BERLIN (Reuters) - The opposition far-right Alternative for Germany (AfD) rebuked Angela Merkel’s government for joining Western expulsions of Russian diplomats after an attack on a former Russian spy in Britain, arguing that this harmed Germany.
Berlin said on Monday it was sending four diplomats back to Russia as part of 100 expulsions by the U.S. and European countries.
“Germany has nothing to win and much to lose if it lets itself be drawn into a new Cold War by rabble rousers and it wilfully blocks diplomatic channels,” said Alexander Gauland, co-leader of the AfD, the biggest opposition party.
Britain blames Russia for a nerve agent attack on Sergei Skripal and his daughter in the southern English city of Salisbury where they were found unconscious on March 4. They are still critically ill. Moscow has denied being behind the attack.
There has been broad consensus among Merkel’s conservatives and her Social Democrat (SPD) junior partners to back Britain in taking a tough stance against Moscow in the case and Merkel has repeatedly called on Russia to cooperate in the investigation.
But Gauland said the German government, driven by a false sense of solidarity, was basing its actions only on suspicions.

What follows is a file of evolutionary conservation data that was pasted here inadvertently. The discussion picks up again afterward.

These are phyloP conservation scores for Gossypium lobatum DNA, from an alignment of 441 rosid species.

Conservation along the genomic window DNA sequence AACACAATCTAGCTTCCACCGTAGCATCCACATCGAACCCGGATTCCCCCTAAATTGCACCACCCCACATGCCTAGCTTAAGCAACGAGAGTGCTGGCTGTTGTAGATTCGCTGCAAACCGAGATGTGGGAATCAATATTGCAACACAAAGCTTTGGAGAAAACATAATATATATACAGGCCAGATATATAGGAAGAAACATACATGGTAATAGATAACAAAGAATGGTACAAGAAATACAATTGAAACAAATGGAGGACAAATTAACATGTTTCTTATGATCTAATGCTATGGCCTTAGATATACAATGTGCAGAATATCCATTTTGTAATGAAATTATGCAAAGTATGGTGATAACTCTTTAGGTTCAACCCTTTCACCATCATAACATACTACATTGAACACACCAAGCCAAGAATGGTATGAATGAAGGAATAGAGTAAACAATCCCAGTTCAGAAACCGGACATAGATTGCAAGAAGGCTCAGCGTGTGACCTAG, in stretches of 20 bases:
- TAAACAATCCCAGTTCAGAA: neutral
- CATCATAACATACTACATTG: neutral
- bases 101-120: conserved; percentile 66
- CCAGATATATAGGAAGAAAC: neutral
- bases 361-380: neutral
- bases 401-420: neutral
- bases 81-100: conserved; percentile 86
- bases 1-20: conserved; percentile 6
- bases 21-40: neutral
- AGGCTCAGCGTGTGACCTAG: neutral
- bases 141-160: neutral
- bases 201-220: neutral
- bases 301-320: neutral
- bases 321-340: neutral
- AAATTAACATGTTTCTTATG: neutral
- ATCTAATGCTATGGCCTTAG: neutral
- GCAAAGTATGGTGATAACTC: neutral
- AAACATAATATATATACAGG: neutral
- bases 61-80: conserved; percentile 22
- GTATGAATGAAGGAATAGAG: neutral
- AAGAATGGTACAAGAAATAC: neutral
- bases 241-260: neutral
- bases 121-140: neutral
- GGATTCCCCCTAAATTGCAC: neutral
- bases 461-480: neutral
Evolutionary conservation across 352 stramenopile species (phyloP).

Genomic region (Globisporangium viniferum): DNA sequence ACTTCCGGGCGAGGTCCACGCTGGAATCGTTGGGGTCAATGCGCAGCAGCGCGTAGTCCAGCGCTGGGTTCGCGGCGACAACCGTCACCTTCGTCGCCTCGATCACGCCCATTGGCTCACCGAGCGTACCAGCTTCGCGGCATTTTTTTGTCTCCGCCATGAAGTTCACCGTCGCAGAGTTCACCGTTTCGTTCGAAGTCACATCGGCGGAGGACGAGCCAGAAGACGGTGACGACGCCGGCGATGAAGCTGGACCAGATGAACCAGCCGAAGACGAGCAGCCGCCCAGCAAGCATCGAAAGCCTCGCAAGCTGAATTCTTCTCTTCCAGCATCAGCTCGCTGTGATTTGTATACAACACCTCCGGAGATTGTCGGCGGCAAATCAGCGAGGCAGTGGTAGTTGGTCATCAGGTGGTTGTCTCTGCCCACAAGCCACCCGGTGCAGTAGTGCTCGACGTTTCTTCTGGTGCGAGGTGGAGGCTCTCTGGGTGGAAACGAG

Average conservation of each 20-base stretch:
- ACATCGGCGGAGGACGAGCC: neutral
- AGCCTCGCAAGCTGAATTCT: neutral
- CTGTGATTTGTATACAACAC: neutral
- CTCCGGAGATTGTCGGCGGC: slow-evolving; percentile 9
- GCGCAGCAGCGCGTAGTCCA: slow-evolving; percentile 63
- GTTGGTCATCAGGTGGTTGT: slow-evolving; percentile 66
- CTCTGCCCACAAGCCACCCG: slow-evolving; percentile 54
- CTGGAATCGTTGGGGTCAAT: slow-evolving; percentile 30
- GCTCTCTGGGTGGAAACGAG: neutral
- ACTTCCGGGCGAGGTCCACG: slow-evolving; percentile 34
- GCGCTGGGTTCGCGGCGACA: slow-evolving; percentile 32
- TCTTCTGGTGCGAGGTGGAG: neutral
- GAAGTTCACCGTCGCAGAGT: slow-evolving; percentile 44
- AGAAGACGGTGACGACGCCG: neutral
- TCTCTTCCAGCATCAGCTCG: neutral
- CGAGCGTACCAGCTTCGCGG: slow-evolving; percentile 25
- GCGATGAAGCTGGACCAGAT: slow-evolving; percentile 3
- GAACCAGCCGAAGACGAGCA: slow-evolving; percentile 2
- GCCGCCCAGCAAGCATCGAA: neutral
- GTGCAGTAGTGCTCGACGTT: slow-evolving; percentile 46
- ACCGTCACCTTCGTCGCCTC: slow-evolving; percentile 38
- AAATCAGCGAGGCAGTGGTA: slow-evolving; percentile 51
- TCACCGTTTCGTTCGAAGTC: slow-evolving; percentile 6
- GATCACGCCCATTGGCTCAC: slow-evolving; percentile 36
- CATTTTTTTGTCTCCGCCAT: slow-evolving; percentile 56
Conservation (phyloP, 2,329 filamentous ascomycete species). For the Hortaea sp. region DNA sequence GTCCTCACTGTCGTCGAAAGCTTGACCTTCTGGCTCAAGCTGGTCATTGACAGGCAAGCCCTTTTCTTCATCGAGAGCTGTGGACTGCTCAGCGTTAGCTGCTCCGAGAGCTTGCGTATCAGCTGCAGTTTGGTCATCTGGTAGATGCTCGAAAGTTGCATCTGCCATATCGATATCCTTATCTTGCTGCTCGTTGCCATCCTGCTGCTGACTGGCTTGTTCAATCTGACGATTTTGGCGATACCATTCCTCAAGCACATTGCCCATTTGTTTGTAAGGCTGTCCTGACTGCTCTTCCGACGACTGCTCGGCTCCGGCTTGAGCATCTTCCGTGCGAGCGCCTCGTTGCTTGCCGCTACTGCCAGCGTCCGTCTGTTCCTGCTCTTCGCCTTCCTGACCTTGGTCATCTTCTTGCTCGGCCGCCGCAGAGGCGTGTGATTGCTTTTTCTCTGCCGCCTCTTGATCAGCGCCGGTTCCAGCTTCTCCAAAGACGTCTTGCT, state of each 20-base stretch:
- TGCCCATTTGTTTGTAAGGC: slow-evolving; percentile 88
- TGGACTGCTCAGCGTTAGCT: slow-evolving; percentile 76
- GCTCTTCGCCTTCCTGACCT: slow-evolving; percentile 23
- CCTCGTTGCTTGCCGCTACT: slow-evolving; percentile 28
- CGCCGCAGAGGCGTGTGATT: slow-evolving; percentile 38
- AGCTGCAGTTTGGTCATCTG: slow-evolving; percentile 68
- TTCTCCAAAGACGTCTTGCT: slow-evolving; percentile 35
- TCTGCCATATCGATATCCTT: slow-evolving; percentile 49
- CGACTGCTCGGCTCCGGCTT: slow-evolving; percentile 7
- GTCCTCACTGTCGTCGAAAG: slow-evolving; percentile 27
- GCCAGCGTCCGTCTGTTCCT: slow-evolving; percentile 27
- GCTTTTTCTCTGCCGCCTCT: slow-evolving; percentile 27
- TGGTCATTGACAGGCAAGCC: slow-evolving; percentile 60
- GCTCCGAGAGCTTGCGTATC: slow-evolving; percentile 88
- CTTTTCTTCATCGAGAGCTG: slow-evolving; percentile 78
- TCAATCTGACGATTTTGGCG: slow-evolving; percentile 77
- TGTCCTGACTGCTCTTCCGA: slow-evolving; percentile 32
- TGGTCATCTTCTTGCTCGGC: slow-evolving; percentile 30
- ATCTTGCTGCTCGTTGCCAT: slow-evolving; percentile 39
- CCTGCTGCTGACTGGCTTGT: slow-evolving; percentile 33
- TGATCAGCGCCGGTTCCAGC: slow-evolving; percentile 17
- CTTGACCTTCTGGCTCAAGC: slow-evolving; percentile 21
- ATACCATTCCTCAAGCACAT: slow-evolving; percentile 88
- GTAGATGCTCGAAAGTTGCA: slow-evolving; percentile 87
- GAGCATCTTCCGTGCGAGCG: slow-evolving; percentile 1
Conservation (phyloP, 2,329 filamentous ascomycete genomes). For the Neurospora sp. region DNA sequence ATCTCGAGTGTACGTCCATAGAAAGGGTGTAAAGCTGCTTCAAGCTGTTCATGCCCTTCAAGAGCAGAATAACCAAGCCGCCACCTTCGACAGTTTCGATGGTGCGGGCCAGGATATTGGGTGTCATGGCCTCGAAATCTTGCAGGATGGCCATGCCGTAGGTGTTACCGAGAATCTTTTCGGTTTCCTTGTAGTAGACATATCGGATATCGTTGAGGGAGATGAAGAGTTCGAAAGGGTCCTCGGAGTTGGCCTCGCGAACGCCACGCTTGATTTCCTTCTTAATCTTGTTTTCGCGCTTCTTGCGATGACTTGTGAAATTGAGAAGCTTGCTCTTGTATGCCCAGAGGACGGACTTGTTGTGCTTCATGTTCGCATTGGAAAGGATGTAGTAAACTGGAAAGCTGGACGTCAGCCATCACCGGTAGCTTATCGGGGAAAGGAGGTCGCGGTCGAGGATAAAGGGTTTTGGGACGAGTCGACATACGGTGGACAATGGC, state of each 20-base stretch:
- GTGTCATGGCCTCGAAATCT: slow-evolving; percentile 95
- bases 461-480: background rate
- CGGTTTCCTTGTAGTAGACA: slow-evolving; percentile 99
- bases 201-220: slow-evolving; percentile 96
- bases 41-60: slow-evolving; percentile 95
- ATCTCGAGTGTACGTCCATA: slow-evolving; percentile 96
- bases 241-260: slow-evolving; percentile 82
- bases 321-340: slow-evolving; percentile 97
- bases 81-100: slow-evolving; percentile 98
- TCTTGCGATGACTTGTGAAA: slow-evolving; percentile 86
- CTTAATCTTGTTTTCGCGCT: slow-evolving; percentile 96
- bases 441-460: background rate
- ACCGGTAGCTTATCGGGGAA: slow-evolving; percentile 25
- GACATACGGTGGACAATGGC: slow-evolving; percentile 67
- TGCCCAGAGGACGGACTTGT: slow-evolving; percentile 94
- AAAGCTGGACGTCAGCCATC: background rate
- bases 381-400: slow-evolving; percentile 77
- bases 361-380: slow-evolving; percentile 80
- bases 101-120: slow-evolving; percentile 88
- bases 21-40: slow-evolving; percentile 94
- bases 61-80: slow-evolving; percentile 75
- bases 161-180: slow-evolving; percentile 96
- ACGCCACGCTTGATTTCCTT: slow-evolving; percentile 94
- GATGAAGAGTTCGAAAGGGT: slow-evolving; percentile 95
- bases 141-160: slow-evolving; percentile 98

“The claims made by the British government are unproven,” he said in a statement on Tuesday, adding it was inappropriate to take such serious measures without a factual basis.
“Foreign Minister Heiko Maas has, in contrast to other EU states, shown no backbone towards British assumptions and has acted against German interests,” he said.
The AfD, which entered parliament after winning almost 13 percent of the vote in a Sept. 24 election, has wooed supporters with anti-establishment rhetoric and anti-immigrant policies.
It has also won strong support among the roughly 3 million people in Germany with roots in Russia and the former Soviet Union. Some media have reported that about one third of the AfD’s support comes from the Russian-speaking community.
The party campaigned to end sanctions on Russia imposed by Germany and other Western countries over Moscow’s role in the Ukraine crisis and says it wants to improve relations with Russia.
While Maas, a member of the SPD, has made clear he backs the expulsions, some in his party are more cautious.
Matthias Platzeck, a former leader of the SPD and head of the German-Russian Forum, said jumping to conclusions with no proof “shakes many peoples’ understanding of the law and of democracy”. He wanted to see proof against Russia.
Former SPD Chancellor Gerhard Schroeder, a personal friend of Russian President Vladimir Putin, has also drawn criticism for continuing his close ties with Russia, including his role as chairman of Russia’s biggest oil producer Rosneft.
Schroeder, chancellor from 1998 to 2005, is ridiculed for agreeing more than a decade ago to a description of Putin as a “flawless democrat”.
Additional reporting by Reuters Television; Editing by Richard Balmforth
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